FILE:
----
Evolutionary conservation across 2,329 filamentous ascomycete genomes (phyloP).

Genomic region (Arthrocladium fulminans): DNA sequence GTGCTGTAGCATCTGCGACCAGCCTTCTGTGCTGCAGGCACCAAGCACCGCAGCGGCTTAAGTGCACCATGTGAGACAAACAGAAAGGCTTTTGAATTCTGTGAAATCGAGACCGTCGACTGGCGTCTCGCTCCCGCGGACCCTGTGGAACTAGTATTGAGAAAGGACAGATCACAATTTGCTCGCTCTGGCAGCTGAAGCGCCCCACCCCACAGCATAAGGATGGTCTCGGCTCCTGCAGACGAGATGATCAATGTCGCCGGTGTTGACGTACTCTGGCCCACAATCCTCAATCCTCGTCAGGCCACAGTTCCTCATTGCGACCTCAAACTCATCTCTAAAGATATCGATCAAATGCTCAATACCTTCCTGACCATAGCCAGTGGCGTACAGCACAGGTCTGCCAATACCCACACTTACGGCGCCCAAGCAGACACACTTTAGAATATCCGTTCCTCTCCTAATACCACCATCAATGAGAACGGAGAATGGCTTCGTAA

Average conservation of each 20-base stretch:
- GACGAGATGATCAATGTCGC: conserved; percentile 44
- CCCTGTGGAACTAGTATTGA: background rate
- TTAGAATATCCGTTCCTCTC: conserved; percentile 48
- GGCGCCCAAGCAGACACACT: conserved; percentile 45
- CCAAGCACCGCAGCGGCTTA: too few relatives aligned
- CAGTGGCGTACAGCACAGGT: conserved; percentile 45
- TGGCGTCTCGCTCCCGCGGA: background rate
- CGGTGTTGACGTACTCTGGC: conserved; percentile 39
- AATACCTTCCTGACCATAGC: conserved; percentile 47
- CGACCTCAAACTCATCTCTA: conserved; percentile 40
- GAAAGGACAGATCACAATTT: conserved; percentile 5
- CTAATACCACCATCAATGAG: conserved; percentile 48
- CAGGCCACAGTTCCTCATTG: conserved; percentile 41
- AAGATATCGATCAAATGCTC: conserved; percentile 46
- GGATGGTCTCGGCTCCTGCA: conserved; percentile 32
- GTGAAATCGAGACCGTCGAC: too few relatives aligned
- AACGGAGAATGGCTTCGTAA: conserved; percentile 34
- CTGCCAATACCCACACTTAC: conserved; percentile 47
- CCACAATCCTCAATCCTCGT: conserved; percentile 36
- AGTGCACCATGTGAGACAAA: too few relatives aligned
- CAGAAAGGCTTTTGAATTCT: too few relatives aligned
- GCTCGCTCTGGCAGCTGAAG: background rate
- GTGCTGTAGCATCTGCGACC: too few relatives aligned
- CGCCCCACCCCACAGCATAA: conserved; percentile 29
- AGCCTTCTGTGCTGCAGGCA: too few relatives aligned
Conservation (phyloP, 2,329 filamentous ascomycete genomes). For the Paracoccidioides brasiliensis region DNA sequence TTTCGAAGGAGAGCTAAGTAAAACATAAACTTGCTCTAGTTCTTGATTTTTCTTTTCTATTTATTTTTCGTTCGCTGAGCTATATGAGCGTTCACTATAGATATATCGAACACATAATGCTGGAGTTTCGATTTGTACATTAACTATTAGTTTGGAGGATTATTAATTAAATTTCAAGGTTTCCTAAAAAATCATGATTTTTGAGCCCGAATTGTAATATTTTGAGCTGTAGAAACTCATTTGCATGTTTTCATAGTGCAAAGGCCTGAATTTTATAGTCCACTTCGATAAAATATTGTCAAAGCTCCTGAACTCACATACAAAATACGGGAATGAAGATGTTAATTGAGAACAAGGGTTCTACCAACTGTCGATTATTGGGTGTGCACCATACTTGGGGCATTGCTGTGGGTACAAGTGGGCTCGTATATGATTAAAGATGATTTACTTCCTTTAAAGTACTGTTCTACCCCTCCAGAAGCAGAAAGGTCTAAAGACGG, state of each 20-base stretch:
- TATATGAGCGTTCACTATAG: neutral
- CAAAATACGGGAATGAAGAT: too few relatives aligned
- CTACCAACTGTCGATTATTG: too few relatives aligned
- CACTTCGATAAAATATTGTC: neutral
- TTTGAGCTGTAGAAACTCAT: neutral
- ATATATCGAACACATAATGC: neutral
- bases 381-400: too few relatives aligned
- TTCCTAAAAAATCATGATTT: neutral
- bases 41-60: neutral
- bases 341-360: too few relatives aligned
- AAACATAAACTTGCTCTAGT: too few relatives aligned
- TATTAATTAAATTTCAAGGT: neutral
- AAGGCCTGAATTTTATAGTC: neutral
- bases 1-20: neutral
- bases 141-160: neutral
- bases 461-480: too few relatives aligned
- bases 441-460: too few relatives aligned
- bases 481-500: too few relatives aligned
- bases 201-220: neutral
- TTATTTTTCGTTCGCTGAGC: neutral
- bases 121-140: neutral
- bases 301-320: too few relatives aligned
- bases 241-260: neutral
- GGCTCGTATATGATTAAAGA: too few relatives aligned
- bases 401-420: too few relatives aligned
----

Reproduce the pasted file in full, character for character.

Evolutionary conservation across 2,329 filamentous ascomycete genomes (phyloP).

Genomic region (Arthrocladium fulminans): DNA sequence GTGCTGTAGCATCTGCGACCAGCCTTCTGTGCTGCAGGCACCAAGCACCGCAGCGGCTTAAGTGCACCATGTGAGACAAACAGAAAGGCTTTTGAATTCTGTGAAATCGAGACCGTCGACTGGCGTCTCGCTCCCGCGGACCCTGTGGAACTAGTATTGAGAAAGGACAGATCACAATTTGCTCGCTCTGGCAGCTGAAGCGCCCCACCCCACAGCATAAGGATGGTCTCGGCTCCTGCAGACGAGATGATCAATGTCGCCGGTGTTGACGTACTCTGGCCCACAATCCTCAATCCTCGTCAGGCCACAGTTCCTCATTGCGACCTCAAACTCATCTCTAAAGATATCGATCAAATGCTCAATACCTTCCTGACCATAGCCAGTGGCGTACAGCACAGGTCTGCCAATACCCACACTTACGGCGCCCAAGCAGACACACTTTAGAATATCCGTTCCTCTCCTAATACCACCATCAATGAGAACGGAGAATGGCTTCGTAA

Average conservation of each 20-base stretch:
- GACGAGATGATCAATGTCGC: conserved; percentile 44
- CCCTGTGGAACTAGTATTGA: background rate
- TTAGAATATCCGTTCCTCTC: conserved; percentile 48
- GGCGCCCAAGCAGACACACT: conserved; percentile 45
- CCAAGCACCGCAGCGGCTTA: too few relatives aligned
- CAGTGGCGTACAGCACAGGT: conserved; percentile 45
- TGGCGTCTCGCTCCCGCGGA: background rate
- CGGTGTTGACGTACTCTGGC: conserved; percentile 39
- AATACCTTCCTGACCATAGC: conserved; percentile 47
- CGACCTCAAACTCATCTCTA: conserved; percentile 40
- GAAAGGACAGATCACAATTT: conserved; percentile 5
- CTAATACCACCATCAATGAG: conserved; percentile 48
- CAGGCCACAGTTCCTCATTG: conserved; percentile 41
- AAGATATCGATCAAATGCTC: conserved; percentile 46
- GGATGGTCTCGGCTCCTGCA: conserved; percentile 32
- GTGAAATCGAGACCGTCGAC: too few relatives aligned
- AACGGAGAATGGCTTCGTAA: conserved; percentile 34
- CTGCCAATACCCACACTTAC: conserved; percentile 47
- CCACAATCCTCAATCCTCGT: conserved; percentile 36
- AGTGCACCATGTGAGACAAA: too few relatives aligned
- CAGAAAGGCTTTTGAATTCT: too few relatives aligned
- GCTCGCTCTGGCAGCTGAAG: background rate
- GTGCTGTAGCATCTGCGACC: too few relatives aligned
- CGCCCCACCCCACAGCATAA: conserved; percentile 29
- AGCCTTCTGTGCTGCAGGCA: too few relatives aligned
Conservation (phyloP, 2,329 filamentous ascomycete genomes). For the Paracoccidioides brasiliensis region DNA sequence TTTCGAAGGAGAGCTAAGTAAAACATAAACTTGCTCTAGTTCTTGATTTTTCTTTTCTATTTATTTTTCGTTCGCTGAGCTATATGAGCGTTCACTATAGATATATCGAACACATAATGCTGGAGTTTCGATTTGTACATTAACTATTAGTTTGGAGGATTATTAATTAAATTTCAAGGTTTCCTAAAAAATCATGATTTTTGAGCCCGAATTGTAATATTTTGAGCTGTAGAAACTCATTTGCATGTTTTCATAGTGCAAAGGCCTGAATTTTATAGTCCACTTCGATAAAATATTGTCAAAGCTCCTGAACTCACATACAAAATACGGGAATGAAGATGTTAATTGAGAACAAGGGTTCTACCAACTGTCGATTATTGGGTGTGCACCATACTTGGGGCATTGCTGTGGGTACAAGTGGGCTCGTATATGATTAAAGATGATTTACTTCCTTTAAAGTACTGTTCTACCCCTCCAGAAGCAGAAAGGTCTAAAGACGG, state of each 20-base stretch:
- TATATGAGCGTTCACTATAG: neutral
- CAAAATACGGGAATGAAGAT: too few relatives aligned
- CTACCAACTGTCGATTATTG: too few relatives aligned
- CACTTCGATAAAATATTGTC: neutral
- TTTGAGCTGTAGAAACTCAT: neutral
- ATATATCGAACACATAATGC: neutral
- bases 381-400: too few relatives aligned
- TTCCTAAAAAATCATGATTT: neutral
- bases 41-60: neutral
- bases 341-360: too few relatives aligned
- AAACATAAACTTGCTCTAGT: too few relatives aligned
- TATTAATTAAATTTCAAGGT: neutral
- AAGGCCTGAATTTTATAGTC: neutral
- bases 1-20: neutral
- bases 141-160: neutral
- bases 461-480: too few relatives aligned
- bases 441-460: too few relatives aligned
- bases 481-500: too few relatives aligned
- bases 201-220: neutral
- TTATTTTTCGTTCGCTGAGC: neutral
- bases 121-140: neutral
- bases 301-320: too few relatives aligned
- bases 241-260: neutral
- GGCTCGTATATGATTAAAGA: too few relatives aligned
- bases 401-420: too few relatives aligned